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Super Lap Battle Chevy Aveo - The Joke's Over

Part Two: Behind The Build Of Whitfield Racing's Super Lap Battle Aveo

Scott Weiss
Jul 1, 2008
Photographers: Scott Dukes, Courtesy Of Whitfield Racing
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Building a road race car is no easy task. However, doing it with a Chevy Aveo makes things, should we say, a lot more complicated. Last month we gave you a first-hand look at Jason Whitfield's Super Lap-prepped Aveo, showing you the initial tear-down of the car from stock form to chassis prep and bringing us to the engine build portion. What was once an eco-friendly, joke-inducing car has now become a street and track force to be reckoned with. Still laughing? Well, we've heard all your jokes, so save them or keep them coming-but without a doubt, this car will rock your world.

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Here's a quick recap of what went down last time: Jason and his crew, Whitfield Racing, strapped the Aveo down to his in-house DynoJet, where the car made a blistering 82 hp. Then the Aveo was taken for a stroll down the 1320 to see how it would do there; again, blistering in at 19.2 seconds (yes, cue laugh track). The car was stripped down to the bare chassis, inside and out, mostly to remove unnecessary weight. Keeping the car in relatively streetable form was one of the main objectives so a lot of the stock parts were retained; parts that weren't needed ended up in some LA dump.

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While preparations on the inside of the car were being made for the rollcage install, the crew set out to drop the motor into place using three new custom motor mounts to place the LSJ in the Aveo's shoebox-sized engine bay. Shameless plug: Whitfield Racing now stocks these mounts so anyone else who's ballsy enough to try this swap can now do it with ease. Normally, the front end of the Aveo does not require Michael Jackson-type surgery; however, it was cut and modified to accommodate the engine of the Aveo's much bigger brother, the Cobalt SS (LSJ). So now that you're caught up, let's move on!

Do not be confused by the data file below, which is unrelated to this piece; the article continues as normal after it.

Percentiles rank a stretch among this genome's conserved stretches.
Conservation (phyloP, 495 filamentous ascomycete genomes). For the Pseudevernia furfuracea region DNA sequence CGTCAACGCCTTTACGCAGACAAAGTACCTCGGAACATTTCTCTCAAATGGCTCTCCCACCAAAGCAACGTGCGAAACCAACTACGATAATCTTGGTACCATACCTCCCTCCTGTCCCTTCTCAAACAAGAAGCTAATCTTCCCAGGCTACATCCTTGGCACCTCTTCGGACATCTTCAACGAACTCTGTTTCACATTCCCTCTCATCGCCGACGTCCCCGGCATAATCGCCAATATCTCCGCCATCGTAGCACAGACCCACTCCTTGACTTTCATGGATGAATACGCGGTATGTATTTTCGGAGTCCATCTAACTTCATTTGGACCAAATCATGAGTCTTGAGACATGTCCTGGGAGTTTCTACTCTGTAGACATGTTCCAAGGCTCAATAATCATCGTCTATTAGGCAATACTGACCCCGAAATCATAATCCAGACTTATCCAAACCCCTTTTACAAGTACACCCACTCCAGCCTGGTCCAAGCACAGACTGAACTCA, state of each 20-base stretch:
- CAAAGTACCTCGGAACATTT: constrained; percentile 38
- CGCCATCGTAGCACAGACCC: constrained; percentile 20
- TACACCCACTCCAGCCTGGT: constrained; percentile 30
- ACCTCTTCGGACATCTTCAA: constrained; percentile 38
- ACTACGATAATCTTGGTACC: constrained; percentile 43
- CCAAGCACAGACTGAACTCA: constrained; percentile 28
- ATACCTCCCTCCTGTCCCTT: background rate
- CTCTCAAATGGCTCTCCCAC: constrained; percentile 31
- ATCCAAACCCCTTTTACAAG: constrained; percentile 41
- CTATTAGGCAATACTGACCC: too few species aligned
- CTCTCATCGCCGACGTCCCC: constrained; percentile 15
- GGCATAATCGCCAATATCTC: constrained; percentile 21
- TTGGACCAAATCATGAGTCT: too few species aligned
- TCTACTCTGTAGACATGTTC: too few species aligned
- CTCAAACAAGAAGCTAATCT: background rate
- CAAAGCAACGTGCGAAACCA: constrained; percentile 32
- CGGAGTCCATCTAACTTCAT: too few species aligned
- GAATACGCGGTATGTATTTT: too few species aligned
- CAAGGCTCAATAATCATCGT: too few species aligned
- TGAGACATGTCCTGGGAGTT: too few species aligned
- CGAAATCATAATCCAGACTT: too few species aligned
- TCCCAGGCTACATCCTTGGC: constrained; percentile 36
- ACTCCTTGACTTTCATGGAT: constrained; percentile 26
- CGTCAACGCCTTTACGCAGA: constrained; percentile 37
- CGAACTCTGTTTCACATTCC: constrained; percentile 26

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Although the motor's already in, Jason said it had to come back out. It's not because these guys are dying to work 16-hour days, but to ensure that each piece they design can be removed, modified, test-fitted and then removed again for a 100-percent perfect fit for final installation. Knowing the motor is going to fit tighter than one of OJ's gloves is great, but it was time to feed Popeye some spinach, so Whitfield called on Steve Moore from General Motors, a guy who knows a thing or two about building GM engines and transmissions. The factory Cobalt SS (LSJ) long block was torn down completely so that Moore could work his voodoo magic, taking an off-the-shelf 200 hp setup using Diamond pistons mated to the stock steel rods and crank. The reliability factor is very important so the oil pan was modified for increased windage and the head was secured to the block with upgraded head studs. To up the boost, the factory supercharger pulley was exchanged for a Stage 3 (76mm) pulley and a two-pass intercooler was also added. Upgraded injectors were thrown into the mix to ensure adequate fueling and the MEFI engine management was installed for tuning.

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Making more power is cool, but if you can't optimize it on the track, it's as good as useless. So Steve Moore of GM stepped in once again to modify the transmission, which required him to install shorter gears and add a limited slip differential to help put the power to the pavement as it exits corners while racing at Super Lap Battle. Testing was also done on the stock clutch and proved the need for increased clamping force, so Luis at Clutch Masters was called in from the bullpen. Luis suggested a Carbon Twin Disc setup that would offer the Aveo increased performance. You can say what you want about this being an Aveo, but it's pretty impressive that these production pieces hold that kind of power increase.

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RMF was called upon to design a 1-7/8" stainless tri-Y style header to meet the needs of the Cobalt SS engine while fitting into the small Aveo 5 chassis. The main purpose was to improve airflow that was needed for this mighty mouse machine. There was also a 1-5/8" setup created for racing the smaller tracks. The smaller header will help when the revs are not as high for long periods of time. The after cat portion of the exhaust was made in 2.5 inch 321 stainless tube using V-band clamps on all ends. While most exhausts exit in the rear, Jason tricked his by making the exhaust exit from both of the rear doors.